So far as Google is concerned, this could be the glory days of the Internet boom, before the high-tech bubble burst in 2001.
The much-anticipated official announcement by the Internet search engine Wednesday that it will press ahead with a second public offering of its shares has only increased its allure to Wall Street investors. In a statement, the company said that it will be offering 14,159,265 shares of its class A common stock for $295 per share, or about $4.2 billion worth of shares. In addition, the company said that the underwriters will have an option to purchase up to 600,000 more shares for over-allotments, which would then raise the proceeds to $4.3 billion.
The price is well over three times what the company had been priced at a year ago, when Google made its initial public offering with shares priced at $85. At its IPO last summer, the company succeeded in raising a total of $2 billion from issuing 19.6 million shares. The subsequent surge in the company's share price has made many of Google's employees millionaires, at least on paper.
The latest stock offering is expected to make those employees even wealthier as in trading on the Nasdaq exchange late morning Thursday, Google shares are trading at 301.31, which granted is lower than its all-time high of 317.80 posted in mid-July but still considerably above the offering price. Some analysts are concerned that the offering will only increase the number of shares of Google stock available and thus dilute its value, especially in the near term. Nevertheless, Wall Street remains generally upbeat not only about Google's share price continuing to go above the offering price, but it is also expecting the company to make full use of the capital it raises for future growth.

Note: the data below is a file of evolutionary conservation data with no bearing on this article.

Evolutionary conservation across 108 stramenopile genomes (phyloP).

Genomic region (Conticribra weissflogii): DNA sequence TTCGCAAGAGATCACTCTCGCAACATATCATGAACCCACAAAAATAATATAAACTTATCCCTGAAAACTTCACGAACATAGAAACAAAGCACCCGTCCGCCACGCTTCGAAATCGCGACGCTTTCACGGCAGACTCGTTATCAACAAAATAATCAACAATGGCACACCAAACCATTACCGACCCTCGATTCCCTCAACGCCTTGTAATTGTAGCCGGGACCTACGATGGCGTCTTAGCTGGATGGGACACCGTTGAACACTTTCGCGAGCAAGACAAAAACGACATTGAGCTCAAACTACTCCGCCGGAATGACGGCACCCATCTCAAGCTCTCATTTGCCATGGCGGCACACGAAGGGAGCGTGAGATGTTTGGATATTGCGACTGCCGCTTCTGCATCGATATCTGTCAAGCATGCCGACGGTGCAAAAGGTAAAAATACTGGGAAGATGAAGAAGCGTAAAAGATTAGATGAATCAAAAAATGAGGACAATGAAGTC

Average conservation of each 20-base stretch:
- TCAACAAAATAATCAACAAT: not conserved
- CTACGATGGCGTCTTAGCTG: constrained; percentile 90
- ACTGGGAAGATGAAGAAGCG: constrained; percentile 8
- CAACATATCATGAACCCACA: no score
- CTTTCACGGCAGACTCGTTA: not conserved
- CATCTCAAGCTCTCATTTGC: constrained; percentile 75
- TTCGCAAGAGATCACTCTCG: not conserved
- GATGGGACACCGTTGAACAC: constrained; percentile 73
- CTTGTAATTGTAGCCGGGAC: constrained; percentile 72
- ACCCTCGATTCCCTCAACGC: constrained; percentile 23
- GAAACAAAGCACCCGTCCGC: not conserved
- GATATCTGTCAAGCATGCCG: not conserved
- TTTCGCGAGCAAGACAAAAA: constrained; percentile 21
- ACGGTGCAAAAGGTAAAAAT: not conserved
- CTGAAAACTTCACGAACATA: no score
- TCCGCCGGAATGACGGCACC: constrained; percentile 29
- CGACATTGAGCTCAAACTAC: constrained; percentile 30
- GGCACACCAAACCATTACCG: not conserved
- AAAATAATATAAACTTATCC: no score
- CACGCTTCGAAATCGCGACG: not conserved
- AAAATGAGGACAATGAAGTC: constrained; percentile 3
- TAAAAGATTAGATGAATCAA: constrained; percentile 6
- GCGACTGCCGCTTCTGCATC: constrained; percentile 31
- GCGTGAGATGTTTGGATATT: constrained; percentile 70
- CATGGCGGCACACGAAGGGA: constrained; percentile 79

"We expect these funds to be used for capital expenditures and acquisitions. Google projects it will spend $700 million on (capital expenditure) in 2005. ... We believe some of this capital could be used to ready new offerings in the payments and classified areas, and to make acquisitions to introduce new services and expand internationally," said Scott Kessler, an analyst at New York-based credit-rating agency Standard & Poor's.
Certainly, even popular perception of the company is looking stellar. Earlier this month, Google founders Sergey Brin and Larry Page were voted the hottest business leaders of 2005 by glossy current events and fashion magazine Vanity Fair, above such tycoons as Microsoft's Bill Gates and Apple Computer's Steve Jobs. The Google leaders are each worth over $10 billion from selling part of their shareholding in the company last year, and their wealth is expected only to increase further with the latest round of stock sales.
There is, however, murkiness ahead for the company that seemingly can do no wrong right now. Earlier this week Google scored a major victory against Microsoft by hiring away the software company's former executive after much controversy, as Microsoft sued and Google countersued on whether Kai-Fu Lee would be able to work for the search engine or not without breaking any contract rules Lee had initially signed with Microsoft. A Washington state judge found that Lee can set up a research office in China and recruit software engineers if he does not use confidential information that he gained while at Microsoft. Still, Lee reported to Google's Mountain View headquarters this week, and no date has been publicly announced on when or if its Chinese research center will open.
Nevertheless, few, if any, expect Google to go the way of Baidu.com, at least in the near term. The company known as the Google of China saw its share price tumble 28 percent Wednesday after Goldman Sachs analyst Anthony Noto wrote in a research paper that the company was underperforming and that its value could not be justified, adding that the stock was worth $27 and at best $45. Baidu's price fell to $81 after traders began selling their holdings in the company after the report was released.
Copyright 2005 by United Press International
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